Others excluded by law from protection in many countries include migrant, domestic and agricultural workers. Report A/71/385 declares unequivocally that States that discriminate against or exclude certain groups from protective legislation violate their obligations to respect and protect the rights to peaceful assembly and association.
The International Convention on the Protection of the Rights of All Migrant Workers and Members of Their Families recognizes human rights standards protecting migrant workers. For both authorized and unauthorized migrant workers, exclusion from legal protection and lack of assembly and association rights are compounded by harsh immigration laws and unscrupulous labor recruitment organizations. The report points to guest worker programs in Bahrain, Kuwait, Oman, Saudi Arabia, Qatar, the United States, the U.K. and Zimbabwe that legally and structurally deny migrant workers’ rights to assembly and association. Workers in these programs who attempt to exercise their rights risk being blacklisted, deported, evicted, denied future visas, threatened with violence and physically assaulted.
Violence – including gender- and racial or ethnic-based violence – is frequently used by States and others to deter the exercise of rights to freedom of peaceful assembly and association. In 2015, trade unionists were murdered in 11 countries – Chile, Colombia, Egypt, El Salvador, Guatemala, Honduras, Iran, Mexico, Peru, South Africa and Turkey.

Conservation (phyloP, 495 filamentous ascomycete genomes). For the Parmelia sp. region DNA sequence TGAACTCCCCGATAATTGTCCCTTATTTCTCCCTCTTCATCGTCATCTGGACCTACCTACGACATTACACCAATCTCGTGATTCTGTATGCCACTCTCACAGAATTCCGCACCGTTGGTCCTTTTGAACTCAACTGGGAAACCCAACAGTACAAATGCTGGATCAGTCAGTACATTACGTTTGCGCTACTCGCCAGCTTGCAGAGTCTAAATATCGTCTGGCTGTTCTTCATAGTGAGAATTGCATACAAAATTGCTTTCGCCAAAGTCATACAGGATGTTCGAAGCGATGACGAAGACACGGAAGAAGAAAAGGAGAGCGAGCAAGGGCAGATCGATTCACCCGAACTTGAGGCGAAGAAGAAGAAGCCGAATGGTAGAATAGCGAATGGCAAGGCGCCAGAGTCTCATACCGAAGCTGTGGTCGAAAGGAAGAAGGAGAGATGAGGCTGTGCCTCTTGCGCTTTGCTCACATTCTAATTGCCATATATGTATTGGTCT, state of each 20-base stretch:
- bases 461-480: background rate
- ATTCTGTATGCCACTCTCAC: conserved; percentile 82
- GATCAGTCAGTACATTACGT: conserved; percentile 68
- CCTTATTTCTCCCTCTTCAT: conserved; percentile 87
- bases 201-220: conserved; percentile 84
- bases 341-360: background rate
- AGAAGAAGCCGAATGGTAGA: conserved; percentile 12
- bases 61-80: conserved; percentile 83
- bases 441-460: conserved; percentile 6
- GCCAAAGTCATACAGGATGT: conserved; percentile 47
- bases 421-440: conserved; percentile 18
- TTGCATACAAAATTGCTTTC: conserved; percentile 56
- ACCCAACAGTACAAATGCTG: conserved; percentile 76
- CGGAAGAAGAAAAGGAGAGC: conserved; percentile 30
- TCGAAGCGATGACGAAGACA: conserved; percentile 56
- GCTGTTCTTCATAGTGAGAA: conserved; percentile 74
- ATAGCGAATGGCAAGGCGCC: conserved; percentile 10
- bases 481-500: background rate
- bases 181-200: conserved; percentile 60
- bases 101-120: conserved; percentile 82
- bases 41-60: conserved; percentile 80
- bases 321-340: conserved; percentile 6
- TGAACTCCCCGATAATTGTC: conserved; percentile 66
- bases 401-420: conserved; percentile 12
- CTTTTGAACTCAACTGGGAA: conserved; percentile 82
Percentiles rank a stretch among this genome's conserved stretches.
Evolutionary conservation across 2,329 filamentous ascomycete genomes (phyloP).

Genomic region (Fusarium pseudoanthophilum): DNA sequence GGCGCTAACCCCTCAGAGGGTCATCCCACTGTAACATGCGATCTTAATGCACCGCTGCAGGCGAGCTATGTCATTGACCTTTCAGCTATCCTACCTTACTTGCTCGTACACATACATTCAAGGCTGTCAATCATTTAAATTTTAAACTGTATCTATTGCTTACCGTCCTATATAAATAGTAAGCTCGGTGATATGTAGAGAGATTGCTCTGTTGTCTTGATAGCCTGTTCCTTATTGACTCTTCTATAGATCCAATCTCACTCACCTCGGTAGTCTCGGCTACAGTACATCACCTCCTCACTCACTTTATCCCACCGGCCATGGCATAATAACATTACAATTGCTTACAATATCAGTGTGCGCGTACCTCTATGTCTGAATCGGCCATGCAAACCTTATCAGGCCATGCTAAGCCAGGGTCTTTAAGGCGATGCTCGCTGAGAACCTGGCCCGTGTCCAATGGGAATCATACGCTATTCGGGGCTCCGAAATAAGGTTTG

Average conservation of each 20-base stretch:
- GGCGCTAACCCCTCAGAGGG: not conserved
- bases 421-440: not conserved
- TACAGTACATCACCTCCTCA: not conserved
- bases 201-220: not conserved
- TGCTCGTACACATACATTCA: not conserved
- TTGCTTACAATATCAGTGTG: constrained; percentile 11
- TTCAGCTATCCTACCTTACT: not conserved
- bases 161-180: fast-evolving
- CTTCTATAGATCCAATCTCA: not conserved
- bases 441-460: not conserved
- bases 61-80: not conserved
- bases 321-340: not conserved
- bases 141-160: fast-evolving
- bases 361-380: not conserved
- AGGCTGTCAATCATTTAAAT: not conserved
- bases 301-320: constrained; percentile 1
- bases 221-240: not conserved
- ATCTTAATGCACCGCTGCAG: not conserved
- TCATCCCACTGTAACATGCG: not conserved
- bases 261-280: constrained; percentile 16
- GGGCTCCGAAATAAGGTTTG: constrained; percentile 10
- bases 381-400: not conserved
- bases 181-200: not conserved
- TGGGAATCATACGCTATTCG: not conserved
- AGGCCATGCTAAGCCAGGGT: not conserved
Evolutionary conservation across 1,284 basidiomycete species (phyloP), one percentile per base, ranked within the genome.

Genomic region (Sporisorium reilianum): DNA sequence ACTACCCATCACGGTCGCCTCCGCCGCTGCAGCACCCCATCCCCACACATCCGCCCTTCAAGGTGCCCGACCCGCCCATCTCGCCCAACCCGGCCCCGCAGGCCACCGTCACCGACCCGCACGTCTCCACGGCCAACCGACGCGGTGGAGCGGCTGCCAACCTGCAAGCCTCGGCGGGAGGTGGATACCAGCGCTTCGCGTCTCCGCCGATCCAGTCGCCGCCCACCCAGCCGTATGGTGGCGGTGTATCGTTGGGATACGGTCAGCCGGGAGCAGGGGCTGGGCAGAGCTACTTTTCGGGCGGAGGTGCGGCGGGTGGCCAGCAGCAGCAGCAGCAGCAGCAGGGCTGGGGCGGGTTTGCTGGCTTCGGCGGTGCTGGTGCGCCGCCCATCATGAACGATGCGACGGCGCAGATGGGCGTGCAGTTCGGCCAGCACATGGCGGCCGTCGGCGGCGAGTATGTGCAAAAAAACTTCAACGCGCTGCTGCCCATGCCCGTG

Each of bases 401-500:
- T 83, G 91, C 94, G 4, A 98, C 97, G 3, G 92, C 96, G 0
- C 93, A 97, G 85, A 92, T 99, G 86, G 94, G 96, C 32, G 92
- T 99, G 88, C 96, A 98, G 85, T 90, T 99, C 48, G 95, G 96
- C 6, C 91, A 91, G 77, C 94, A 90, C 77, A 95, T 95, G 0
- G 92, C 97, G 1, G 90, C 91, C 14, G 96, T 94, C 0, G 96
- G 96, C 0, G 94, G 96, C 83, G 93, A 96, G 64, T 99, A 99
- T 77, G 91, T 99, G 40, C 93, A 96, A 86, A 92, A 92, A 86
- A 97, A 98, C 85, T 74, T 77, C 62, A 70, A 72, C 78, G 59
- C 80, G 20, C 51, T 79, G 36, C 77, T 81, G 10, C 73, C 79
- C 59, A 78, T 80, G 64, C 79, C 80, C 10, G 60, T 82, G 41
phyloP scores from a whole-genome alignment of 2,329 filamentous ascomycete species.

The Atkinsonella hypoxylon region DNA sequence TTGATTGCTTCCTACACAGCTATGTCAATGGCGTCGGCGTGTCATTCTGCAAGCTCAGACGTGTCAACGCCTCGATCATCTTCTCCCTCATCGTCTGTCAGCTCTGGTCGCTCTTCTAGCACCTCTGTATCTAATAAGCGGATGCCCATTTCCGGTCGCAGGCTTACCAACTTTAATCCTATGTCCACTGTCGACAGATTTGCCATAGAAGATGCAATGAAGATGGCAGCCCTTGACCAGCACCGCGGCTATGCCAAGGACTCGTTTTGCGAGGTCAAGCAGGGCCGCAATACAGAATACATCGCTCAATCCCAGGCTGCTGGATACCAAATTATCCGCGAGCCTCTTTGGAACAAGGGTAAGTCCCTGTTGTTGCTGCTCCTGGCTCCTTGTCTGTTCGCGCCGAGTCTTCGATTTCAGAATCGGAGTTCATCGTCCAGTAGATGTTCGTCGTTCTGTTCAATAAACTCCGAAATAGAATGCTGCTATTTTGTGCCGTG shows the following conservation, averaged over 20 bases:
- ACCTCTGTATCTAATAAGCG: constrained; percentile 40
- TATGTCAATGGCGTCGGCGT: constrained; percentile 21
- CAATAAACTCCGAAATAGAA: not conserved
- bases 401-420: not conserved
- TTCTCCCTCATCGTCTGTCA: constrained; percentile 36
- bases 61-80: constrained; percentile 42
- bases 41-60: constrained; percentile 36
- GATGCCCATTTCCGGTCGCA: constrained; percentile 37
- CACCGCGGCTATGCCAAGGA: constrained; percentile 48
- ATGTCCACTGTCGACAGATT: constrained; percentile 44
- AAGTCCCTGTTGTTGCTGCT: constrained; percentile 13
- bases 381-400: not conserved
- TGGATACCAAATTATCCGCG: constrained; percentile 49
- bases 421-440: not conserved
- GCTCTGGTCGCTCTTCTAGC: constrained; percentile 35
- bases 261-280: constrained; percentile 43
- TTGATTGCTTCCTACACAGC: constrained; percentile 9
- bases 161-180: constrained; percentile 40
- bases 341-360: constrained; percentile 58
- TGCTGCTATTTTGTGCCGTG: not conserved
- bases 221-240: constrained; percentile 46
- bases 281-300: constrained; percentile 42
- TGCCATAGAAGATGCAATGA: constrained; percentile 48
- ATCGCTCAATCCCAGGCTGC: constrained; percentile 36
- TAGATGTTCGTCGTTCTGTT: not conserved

The Special Rapporteur issued recommendations not only to States, but to Businesses, the ILO, the United Nations and multilateral financial institutions like the World Bank and IMF as well as to trade unions and civil society.
Key among those recommendations to States are:
- ratification of relevant international and human rights instruments;
- taking measures to ensure that workers in vulnerable situations have the ability to fully and effectively exercise their rights to freedom of assembly and association;
- prohibiting companies that fail to respect those rights from bidding on public contracts; and
- protecting and promoting the assembly and association rights of migrants.
- commit to the principle that labor rights are human rights;
- respect the rights of workers to form and join trade unions and engage in collective action;
- engage in collective bargaining;
- refrain from anti-union practices and policies; and
- implement the Guiding Principles on Business and Human Rights.
The ILO should:
- set standards to extend rights to freedom of association and collective bargaining to informal workers; and
- focus on governance gaps for workers in global supply chains.
The UN and MFIs should:
- consult with trade unions and worker organizations to ensure that assembly and association rights are promoted and protected in their policies and programs.
Civil society and trade unions should:
- create alliances to monitor the effective implementation of the Rapporteur’s recommendations;
- commit to the principle that labor rights are human rights; and
- continue to advocate for equal opportunity to present their views to governments and businesses.
Finally, trade unions should:
- specifically target outreach and advocacy toward the historically disenfranchised, including domestic, migrant and informal workers.